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Jun 11 2014

Pee-mail; What is your cat trying to tell you?

We often get a lot of questions regarding cats having accidents outside the litter box. Unfortunately, this is a common behavioral problem in cats and often leads to frustration for pet parents. So why won’t Fluffy use the litter box; or why does she use it sometimes, but not other times? There are numerous reasons why, and at least 10% of cats are also like Fluffy and develop inappropriate urination problems. Here are some common reasons of why cats decide to kick their litter box to the curb, and move on to your favorite bed spread instead:

  1. Medical Issue: if your cat begins eliminating outside of the litter box, the first step is to call your veterinarian to make an appointment. Certain medical conditions that cause inappropriate urination can be common in cats and can cause increased urgency, or frequency in urination. Bladders infections, bladder inflammation or diseases that result in increased urine production can all occur in cats. It is important to rule these out prior to chalking up Fluffy’s urinary accident to just a behavioral problem.
  2. Dirty Litter Box: cats are finicky creatures that prefer cleanliness. In the wild, scent is very important to avoid predators, and if the litter box smells, your cat could be feeling vulnerable. The box should be cleaned often; in fact, it should be scooped out daily, and the entire litter should be changed weekly. It may seem like a daunting, smelly task, but so is washing your favorite pee stained shirt!
  3. Location, location, location: this is not something that just real estate agents stress, so does your cat! If your cat is unhappy with where the litter box is located, they may not use it. Avoid putting the litter box near your cats eating area, and ensure it is easily accessible. If Fluffy has to brave a scary stressor to get to the litter box (ie-washer/dryer), she may choose not to. Cats prefer quiet, safe and private places to do their business.
  4. Too Few: there should be a litter box for every cat in the household, plus one extra. So if you have two cats, this means you should have 3 litter boxes total. This is a very common problem in multiple cat households and can often be a quick fix for inappropriate urination. Cats can also have disputes over litter box usage. Cats are territorial, and in a multi-cat household, a dominant cat may prevent another cat from using a litter box.  This again stresses the importance of one litter box for each cat + one extra. Ideally, these boxes should be kept in separate locations and not side by side.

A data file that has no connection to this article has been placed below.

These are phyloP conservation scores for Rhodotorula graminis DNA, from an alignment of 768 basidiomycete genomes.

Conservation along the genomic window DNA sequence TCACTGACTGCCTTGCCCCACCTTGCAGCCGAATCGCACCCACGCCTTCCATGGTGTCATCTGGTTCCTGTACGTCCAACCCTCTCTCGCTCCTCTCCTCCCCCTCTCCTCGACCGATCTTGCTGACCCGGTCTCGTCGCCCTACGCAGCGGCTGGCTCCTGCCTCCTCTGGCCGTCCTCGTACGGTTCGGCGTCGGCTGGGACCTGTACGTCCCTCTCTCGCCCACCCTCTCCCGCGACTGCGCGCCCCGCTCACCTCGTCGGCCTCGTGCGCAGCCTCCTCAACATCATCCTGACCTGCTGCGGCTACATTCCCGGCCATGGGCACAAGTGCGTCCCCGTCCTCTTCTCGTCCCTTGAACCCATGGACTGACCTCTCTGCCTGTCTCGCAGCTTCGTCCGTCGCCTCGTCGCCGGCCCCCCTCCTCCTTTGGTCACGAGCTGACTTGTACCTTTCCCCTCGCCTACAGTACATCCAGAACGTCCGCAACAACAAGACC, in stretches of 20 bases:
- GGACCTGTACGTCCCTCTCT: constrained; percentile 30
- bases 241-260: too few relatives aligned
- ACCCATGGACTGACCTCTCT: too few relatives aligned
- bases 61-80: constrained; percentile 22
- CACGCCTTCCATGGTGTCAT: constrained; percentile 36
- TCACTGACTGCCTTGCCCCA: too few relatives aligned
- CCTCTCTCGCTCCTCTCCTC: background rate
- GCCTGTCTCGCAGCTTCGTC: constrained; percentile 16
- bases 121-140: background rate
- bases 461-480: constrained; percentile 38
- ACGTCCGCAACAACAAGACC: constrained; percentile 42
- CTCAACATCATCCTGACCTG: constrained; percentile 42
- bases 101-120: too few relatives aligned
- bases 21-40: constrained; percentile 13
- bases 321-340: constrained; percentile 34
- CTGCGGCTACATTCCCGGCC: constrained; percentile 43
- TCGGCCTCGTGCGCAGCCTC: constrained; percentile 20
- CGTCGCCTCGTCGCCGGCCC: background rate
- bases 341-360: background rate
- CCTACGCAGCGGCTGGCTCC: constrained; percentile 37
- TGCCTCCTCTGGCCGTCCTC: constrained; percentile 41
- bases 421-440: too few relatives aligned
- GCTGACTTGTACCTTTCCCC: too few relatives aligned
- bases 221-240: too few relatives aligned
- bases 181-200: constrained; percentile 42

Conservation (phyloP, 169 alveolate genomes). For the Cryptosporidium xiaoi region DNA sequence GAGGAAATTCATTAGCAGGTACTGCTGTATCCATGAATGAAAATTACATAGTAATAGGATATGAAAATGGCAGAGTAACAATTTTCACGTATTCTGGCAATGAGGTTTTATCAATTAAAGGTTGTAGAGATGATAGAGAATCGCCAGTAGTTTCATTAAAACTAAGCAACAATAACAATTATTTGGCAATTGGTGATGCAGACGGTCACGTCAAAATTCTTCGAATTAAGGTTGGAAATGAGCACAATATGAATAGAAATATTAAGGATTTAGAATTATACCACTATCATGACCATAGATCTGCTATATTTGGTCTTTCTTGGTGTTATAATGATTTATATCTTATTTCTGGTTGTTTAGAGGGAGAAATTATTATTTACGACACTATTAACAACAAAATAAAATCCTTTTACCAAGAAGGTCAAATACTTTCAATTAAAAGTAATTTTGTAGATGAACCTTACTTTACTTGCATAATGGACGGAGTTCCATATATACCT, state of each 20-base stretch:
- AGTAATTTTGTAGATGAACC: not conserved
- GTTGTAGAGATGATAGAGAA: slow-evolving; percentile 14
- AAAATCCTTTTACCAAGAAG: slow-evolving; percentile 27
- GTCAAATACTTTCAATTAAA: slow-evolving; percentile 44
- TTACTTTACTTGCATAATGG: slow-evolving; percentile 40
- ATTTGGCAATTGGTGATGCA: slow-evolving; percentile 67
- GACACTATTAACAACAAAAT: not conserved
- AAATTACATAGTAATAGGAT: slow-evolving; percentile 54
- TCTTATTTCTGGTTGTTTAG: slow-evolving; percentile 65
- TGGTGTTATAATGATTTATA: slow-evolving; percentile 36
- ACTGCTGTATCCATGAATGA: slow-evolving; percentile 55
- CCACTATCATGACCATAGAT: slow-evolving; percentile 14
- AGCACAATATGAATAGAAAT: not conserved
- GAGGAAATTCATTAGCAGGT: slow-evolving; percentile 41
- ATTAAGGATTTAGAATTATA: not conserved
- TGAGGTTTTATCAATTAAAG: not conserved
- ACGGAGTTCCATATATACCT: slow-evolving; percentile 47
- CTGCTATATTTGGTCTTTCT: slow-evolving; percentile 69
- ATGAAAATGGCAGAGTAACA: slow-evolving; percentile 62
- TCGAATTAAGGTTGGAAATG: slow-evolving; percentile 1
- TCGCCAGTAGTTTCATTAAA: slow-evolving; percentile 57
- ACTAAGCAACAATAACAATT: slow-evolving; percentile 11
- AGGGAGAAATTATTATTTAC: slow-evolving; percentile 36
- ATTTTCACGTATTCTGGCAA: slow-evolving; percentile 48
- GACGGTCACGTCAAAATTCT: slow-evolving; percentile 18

5. Litter Box Construction: a litter box that Fluffy loves, may be exactly what Ozzie hates. Some cats prefer covered litter boxes, while others prefer open. If you have an older kitty it may be difficult for him/her to step all the way over the edge of that litter box, and they may appreciate a low-sided litter box. Trying out various types of litter boxes until you find one that works is key. Most cats prefer large litter boxes that they can easily get in and out of. Plastic sweater storage containers make excellent litter boxes.
  6. Litter Type: clumping, non-clumping, scented, pine, crystals…there are a million litter types and finding the right fit for your cat is important. Once you find the litter type they prefer, do not change it. Changing the litter can set your cat off enough that they will not use the litter box. Cats also prefer having just one to two inches of litter in the box.
  7. Stress: other cats, a barking dog outside, or any stressful change in your cat’s environment can lead to peeing outside of the litter box. Stress can be reduced by moving the litter box to a private, quiet location or avoidance of a known stressor. In some cases, using pheromone diffusers such as Feliway, can help reduce stress of your feline friend.
  8. Spraying: this is a marking behavior that is not associated with other litter box problems. The reason for this behavior is not related to stress or being picky over the litter box environment. Unaltered males and females can spray to mark their territories or if they are trying to look for a mate. Neutering and spaying cats usually ends this behavior.

As you can see, cats are finicky, picky creatures that do not like change. This can make it difficult to determine the exact reason why Fluffy has decided to no longer use the litter box, but with these tips, you may be a little closer to not having to smell pee on your fresh laundry. Remember, the first step is to always bring your cat to the vet to rule out any medical concerns.

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